Calcium hydroxide (Ca(OH)2) is one of the most interesting materials used to consolidate stone sculptures, monuments, mortars or wall paintings. In this study, we reported on the synthesis and characterization of surface modified Ca(OH)2 nanoparticles as a dispersion with enhanced kinetic stability and the applications for the conservation of sandstone monuments. Uniform hexagonal Ca(OH)2 nanoparticles (∼35nm) were obtained by mixing NaOH and NaCl aqueous solutions at 100∼175oC using homogeneous-phase reactions. It was further demonstrated that 3-(Methacryloyloxypropane oxygen) trimethoxysilane surfactant agent can significantly reduce agglomeration and simultaneously improve specific surface area of as-synthesized Ca(OH)2 nanoparticles. Brunauer-Emmett-Teller (BET) measurement showed that specific surface area of modified Ca(OH)2 nanoparticles reaches up to ∼48.78m2/g, about 2.5 and 3.4 times higher than that of unmodified and commercial ones, respectively. The kinetic stability of Ca(OH)2 despersion can be further enhanced and its viscosity can be decreased by optimizing the ratio of ethanol and n-propanol. Especially, a technique, which combined the Ferroni-Dini method and dispersion of Ca(OH)2 nanoparticles with enhanced kinetic stability, was proposed to effectively desalinate and consolidate the decayed stone, as evidenced by significant decreases of the porosity and concentration of detrimental Cl- and SO4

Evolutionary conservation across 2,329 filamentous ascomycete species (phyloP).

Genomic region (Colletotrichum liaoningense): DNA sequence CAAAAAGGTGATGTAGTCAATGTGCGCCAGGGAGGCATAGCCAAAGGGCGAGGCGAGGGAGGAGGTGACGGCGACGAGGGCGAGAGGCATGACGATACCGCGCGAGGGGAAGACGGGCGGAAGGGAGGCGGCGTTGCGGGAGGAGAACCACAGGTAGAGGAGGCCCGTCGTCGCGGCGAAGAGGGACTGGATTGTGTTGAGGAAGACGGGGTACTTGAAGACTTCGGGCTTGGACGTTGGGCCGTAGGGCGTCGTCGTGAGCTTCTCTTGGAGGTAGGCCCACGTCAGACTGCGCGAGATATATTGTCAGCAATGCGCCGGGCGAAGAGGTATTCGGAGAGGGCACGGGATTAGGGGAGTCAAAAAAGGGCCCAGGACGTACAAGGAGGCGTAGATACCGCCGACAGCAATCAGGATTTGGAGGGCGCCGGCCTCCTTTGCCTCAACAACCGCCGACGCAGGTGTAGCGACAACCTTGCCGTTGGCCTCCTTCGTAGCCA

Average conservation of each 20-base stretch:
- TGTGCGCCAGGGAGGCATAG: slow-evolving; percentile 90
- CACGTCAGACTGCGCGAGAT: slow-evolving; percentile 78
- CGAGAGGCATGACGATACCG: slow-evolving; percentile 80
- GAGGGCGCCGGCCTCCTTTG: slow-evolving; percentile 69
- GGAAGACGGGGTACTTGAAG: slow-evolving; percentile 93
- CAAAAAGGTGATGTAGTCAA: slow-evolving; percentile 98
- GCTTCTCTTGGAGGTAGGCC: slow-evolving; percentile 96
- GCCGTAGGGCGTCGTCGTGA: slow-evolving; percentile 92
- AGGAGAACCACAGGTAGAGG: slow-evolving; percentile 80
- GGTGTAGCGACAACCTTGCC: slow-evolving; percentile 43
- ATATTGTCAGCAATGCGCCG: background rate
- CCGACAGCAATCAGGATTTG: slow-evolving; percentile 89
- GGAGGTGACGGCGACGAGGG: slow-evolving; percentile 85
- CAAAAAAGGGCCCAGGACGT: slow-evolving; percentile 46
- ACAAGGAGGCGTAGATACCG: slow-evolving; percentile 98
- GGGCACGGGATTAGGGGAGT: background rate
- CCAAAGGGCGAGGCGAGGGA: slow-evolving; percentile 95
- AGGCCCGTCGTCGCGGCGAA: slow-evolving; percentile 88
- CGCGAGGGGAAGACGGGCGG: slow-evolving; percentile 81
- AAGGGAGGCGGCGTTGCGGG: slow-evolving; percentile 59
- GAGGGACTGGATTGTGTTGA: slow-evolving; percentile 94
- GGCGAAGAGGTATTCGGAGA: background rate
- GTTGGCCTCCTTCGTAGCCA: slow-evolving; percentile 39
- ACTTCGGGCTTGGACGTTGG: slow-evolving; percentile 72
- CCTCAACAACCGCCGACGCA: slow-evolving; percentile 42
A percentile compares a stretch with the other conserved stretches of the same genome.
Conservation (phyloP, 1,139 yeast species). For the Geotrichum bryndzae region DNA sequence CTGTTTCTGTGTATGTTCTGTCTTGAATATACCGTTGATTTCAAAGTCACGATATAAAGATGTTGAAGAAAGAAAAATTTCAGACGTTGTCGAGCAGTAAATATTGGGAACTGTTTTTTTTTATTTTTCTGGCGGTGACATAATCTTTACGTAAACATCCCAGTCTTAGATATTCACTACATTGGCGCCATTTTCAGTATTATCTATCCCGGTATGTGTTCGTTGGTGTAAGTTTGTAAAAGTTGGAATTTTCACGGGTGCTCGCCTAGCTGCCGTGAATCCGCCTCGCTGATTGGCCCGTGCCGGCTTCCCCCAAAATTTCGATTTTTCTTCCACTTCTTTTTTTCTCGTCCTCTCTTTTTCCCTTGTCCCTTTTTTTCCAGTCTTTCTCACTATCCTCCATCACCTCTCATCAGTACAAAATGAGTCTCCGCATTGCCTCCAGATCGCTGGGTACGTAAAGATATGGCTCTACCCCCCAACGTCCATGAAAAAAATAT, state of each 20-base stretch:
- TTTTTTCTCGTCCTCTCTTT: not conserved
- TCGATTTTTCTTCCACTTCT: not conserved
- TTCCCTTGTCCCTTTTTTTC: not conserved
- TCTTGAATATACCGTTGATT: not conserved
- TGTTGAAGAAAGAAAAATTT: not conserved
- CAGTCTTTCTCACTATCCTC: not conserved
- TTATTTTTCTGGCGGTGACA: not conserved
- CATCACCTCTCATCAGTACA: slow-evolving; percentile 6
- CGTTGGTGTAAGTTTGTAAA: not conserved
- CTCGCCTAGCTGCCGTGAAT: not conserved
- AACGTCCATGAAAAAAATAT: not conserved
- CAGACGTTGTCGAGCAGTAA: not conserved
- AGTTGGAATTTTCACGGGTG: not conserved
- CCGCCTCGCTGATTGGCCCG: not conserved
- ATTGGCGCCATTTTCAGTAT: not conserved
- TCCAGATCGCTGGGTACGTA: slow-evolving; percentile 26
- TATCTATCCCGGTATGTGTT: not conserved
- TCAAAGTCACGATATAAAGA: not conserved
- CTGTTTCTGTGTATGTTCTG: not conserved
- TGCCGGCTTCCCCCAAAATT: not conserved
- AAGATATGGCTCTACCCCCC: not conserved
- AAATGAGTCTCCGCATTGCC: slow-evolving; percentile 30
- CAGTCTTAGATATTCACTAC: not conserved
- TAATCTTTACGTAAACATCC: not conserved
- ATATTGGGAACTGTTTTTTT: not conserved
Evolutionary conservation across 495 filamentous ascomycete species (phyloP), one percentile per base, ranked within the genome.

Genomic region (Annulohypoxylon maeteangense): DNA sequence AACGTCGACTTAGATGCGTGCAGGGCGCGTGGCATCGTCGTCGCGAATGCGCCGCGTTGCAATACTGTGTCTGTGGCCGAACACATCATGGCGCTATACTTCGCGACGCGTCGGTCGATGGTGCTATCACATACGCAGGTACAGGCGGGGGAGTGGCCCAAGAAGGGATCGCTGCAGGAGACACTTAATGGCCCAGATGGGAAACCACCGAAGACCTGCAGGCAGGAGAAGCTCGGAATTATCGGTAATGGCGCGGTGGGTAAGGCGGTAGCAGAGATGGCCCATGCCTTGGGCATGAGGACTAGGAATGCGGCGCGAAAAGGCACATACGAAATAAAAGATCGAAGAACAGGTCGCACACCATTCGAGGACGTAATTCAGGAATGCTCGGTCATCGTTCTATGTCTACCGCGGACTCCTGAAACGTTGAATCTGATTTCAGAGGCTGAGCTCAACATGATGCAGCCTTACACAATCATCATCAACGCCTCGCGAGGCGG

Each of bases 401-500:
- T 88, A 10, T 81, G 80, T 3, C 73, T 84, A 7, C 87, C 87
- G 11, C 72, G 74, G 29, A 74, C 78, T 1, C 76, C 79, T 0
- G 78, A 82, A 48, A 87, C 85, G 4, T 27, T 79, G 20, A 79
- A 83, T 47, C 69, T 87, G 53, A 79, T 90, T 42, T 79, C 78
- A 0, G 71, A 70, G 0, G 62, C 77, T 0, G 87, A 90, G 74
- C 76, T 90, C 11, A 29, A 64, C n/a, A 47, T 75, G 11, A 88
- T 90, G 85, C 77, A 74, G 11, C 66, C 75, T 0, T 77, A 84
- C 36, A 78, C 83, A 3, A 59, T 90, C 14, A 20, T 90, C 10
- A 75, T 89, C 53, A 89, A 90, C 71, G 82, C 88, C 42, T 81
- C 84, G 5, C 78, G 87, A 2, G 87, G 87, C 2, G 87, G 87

2- ions in the severely decayed sandstone samples from the Yungang grottoes.